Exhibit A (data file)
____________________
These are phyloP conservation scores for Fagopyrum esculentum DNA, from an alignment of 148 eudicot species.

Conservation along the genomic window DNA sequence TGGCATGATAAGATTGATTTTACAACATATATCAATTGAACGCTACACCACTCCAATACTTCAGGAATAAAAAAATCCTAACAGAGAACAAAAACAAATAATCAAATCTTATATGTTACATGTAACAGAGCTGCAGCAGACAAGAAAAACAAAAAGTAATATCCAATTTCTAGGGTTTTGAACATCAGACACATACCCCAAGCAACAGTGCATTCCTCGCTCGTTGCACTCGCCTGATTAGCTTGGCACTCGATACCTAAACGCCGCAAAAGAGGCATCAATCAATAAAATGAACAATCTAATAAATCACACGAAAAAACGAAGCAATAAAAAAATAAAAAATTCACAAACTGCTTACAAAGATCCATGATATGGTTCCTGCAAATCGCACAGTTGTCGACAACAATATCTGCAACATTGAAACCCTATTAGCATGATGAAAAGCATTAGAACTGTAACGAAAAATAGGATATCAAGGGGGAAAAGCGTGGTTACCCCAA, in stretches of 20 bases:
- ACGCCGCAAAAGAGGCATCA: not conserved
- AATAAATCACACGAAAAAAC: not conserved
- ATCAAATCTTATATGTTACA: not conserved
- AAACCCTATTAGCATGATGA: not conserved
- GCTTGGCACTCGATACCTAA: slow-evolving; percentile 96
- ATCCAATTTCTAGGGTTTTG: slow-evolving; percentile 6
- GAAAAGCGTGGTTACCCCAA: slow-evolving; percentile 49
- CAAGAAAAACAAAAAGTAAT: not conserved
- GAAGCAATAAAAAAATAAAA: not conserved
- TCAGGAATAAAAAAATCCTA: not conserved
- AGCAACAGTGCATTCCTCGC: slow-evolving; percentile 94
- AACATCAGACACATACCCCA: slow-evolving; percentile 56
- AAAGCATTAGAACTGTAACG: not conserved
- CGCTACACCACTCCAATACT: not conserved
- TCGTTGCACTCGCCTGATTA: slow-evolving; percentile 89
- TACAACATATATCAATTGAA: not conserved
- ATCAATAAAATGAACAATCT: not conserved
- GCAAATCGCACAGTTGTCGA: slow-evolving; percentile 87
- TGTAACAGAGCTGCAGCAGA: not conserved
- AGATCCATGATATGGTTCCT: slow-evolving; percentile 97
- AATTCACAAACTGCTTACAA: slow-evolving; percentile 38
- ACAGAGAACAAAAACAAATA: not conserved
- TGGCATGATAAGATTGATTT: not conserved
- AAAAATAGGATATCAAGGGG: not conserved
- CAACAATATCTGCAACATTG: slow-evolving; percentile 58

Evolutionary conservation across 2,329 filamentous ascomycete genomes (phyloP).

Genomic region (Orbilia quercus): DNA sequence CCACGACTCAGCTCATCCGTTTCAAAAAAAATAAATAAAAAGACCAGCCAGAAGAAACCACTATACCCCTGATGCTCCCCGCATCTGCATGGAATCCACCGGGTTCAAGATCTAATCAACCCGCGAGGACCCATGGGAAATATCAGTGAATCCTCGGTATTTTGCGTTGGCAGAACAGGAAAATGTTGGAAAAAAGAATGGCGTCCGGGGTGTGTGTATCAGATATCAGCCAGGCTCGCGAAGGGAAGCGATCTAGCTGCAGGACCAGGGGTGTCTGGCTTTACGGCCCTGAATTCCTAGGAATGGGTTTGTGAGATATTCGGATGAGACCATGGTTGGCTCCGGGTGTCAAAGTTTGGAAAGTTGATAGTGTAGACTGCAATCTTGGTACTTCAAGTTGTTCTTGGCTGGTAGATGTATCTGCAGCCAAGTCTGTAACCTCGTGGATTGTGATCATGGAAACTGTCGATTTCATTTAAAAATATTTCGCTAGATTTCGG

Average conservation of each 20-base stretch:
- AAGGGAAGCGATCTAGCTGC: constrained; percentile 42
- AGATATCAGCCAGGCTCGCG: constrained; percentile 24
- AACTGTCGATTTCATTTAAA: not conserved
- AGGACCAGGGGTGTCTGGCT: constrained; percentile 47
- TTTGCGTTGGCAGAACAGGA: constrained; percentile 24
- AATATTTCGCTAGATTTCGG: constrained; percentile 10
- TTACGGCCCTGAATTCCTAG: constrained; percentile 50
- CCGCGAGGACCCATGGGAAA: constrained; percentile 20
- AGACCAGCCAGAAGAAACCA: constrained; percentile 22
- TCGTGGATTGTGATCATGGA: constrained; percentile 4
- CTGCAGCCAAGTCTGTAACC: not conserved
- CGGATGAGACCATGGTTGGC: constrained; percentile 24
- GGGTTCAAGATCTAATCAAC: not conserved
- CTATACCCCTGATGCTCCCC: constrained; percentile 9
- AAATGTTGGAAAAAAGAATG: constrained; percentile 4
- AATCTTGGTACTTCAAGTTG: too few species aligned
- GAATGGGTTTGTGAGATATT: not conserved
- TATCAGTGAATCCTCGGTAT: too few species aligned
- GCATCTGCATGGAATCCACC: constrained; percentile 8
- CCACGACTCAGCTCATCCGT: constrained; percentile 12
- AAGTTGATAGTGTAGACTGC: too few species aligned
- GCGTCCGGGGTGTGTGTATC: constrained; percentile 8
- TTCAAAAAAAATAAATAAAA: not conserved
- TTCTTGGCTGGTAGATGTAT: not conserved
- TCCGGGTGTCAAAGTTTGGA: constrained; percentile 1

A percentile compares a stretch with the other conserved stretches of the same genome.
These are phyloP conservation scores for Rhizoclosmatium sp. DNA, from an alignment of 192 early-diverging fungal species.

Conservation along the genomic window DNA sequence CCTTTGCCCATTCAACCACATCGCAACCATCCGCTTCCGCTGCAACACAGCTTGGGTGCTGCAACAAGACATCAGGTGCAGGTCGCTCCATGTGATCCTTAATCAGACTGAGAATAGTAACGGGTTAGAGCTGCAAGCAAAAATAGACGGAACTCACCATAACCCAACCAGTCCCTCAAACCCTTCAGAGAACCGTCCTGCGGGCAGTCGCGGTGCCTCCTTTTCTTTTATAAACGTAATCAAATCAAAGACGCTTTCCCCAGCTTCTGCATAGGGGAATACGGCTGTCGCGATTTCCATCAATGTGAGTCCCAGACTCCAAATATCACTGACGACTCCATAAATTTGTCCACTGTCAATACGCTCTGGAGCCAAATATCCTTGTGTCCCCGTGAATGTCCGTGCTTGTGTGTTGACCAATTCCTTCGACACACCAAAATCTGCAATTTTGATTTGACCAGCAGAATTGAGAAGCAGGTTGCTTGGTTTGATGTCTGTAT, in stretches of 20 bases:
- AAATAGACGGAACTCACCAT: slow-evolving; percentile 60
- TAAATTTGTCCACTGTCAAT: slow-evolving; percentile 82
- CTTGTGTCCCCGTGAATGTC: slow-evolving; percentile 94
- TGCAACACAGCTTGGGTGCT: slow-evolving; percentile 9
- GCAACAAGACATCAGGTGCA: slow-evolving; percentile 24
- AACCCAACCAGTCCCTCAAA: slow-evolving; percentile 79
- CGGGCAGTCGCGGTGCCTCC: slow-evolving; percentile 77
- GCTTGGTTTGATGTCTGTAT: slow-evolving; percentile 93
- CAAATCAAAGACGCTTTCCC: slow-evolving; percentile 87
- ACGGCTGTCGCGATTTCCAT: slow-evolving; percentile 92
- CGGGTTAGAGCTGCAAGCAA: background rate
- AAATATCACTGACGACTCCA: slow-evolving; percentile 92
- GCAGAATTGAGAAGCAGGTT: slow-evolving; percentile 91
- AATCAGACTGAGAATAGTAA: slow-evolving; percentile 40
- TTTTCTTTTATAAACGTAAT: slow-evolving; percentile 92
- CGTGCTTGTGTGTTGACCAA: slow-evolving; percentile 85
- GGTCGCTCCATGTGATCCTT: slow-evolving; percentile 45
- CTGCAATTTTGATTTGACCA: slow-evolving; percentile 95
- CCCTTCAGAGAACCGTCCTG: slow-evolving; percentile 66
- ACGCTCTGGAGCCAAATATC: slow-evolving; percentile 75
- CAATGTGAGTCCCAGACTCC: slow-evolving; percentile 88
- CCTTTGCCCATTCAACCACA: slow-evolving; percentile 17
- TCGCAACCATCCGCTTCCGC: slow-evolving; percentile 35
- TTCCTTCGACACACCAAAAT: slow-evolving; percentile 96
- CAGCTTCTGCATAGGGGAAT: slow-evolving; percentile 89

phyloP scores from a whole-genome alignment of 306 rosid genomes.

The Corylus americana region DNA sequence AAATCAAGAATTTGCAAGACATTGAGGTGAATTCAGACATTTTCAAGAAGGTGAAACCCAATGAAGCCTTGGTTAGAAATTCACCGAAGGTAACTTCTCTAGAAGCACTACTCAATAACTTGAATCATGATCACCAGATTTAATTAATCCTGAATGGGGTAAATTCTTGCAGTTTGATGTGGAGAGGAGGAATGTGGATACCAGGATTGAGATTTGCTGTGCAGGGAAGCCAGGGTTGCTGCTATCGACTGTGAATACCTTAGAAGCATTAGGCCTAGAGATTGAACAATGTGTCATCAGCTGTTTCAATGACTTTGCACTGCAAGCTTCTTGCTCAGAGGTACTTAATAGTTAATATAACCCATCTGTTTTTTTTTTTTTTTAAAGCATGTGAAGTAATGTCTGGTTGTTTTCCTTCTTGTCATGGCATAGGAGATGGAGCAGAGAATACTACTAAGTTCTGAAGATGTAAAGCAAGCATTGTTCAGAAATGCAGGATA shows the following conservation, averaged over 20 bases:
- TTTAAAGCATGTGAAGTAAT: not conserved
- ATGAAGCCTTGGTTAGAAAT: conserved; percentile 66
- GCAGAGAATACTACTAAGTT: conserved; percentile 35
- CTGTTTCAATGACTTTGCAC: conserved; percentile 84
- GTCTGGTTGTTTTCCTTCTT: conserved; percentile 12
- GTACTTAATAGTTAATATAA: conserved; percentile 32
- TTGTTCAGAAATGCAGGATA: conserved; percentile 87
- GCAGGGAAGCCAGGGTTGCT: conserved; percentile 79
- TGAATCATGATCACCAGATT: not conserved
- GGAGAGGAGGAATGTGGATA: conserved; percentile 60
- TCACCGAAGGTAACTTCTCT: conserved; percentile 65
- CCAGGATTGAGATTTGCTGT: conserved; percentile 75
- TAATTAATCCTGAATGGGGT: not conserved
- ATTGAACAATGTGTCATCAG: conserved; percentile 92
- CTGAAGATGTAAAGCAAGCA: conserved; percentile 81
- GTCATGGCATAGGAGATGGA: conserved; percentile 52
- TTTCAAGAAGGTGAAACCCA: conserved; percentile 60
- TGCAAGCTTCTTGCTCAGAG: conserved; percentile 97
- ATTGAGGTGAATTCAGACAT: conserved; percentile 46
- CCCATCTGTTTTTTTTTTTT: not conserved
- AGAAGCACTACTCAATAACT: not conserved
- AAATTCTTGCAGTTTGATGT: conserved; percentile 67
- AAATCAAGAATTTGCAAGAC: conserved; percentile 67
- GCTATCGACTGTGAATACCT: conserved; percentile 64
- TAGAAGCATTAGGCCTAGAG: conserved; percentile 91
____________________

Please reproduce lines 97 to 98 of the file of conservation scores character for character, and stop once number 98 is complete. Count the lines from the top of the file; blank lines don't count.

- CCAGGATTGAGATTTGCTGT: conserved; percentile 75
- TAATTAATCCTGAATGGGGT: not conserved